As Yahoo previously disclosed in November, law enforcement provided the company with data files that a third party claimed was Yahoo user data. The company analyzed this data with the assistance of outside forensic experts and found that it appears to be Yahoo user data. Based on further analysis of this data by the forensic experts, Yahoo believes an unauthorized third party, in August 2013, stole data associated with more than one billion user accounts. The company has not been able to identify the intrusion associated with this theft. Yahoo believes this incident is likely distinct from the incident the company disclosed on September 22, 2016.
The stolen user account information may have included names, email addresses, telephone numbers, dates of birth, hashed passwords (using MD5) and, in some cases, encrypted or unencrypted security questions and answers. Stolen information did not include passwords in clear text, payment card data, or bank account information.
Yahoo is notifying potentially affected users and has taken steps to secure their accounts, including requiring users to change their passwords. Yahoo has also invalidated unencrypted security questions and answers so that they cannot be used to access an account.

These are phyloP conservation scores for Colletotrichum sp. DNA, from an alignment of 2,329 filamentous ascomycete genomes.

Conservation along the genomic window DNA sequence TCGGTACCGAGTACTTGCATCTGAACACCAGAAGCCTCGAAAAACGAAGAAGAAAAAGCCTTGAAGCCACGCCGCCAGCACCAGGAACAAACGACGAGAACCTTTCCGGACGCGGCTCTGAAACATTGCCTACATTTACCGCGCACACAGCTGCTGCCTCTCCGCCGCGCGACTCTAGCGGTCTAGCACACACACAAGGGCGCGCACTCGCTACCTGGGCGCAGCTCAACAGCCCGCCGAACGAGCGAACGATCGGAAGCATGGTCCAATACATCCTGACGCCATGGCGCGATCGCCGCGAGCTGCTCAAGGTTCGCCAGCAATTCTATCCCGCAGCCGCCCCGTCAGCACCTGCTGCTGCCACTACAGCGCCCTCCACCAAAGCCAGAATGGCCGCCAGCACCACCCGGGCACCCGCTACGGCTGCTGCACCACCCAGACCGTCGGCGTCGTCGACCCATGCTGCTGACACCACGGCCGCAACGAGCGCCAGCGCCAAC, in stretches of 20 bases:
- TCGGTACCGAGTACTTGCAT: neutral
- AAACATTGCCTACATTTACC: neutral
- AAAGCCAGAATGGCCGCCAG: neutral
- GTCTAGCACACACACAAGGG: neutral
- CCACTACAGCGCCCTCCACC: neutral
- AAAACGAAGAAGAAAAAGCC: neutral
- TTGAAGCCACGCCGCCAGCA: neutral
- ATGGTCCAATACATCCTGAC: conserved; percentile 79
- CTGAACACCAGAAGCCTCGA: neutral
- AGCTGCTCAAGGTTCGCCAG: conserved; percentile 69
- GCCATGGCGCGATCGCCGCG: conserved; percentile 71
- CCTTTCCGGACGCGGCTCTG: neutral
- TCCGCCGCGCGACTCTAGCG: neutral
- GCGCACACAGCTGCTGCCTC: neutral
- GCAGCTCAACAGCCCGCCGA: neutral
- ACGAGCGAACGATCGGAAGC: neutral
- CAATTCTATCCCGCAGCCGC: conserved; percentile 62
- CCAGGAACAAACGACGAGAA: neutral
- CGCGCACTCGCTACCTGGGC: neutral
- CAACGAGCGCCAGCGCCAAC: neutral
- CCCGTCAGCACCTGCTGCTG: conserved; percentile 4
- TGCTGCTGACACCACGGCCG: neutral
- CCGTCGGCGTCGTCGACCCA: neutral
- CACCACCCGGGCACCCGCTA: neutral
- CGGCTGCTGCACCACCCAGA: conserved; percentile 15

The company is also investigating a separate hack that involves the creation of forged cookies that could allow an intruder to access users' accounts without a password. Yahoo is also notifying users affected by the hack and says it has linked the activity to the same state sponsored actor believed to be responsible for the last major hack disclosed.
Additional information is available on the Yahoo Account Security Issues FAQs page: https://yahoo.com/security-update.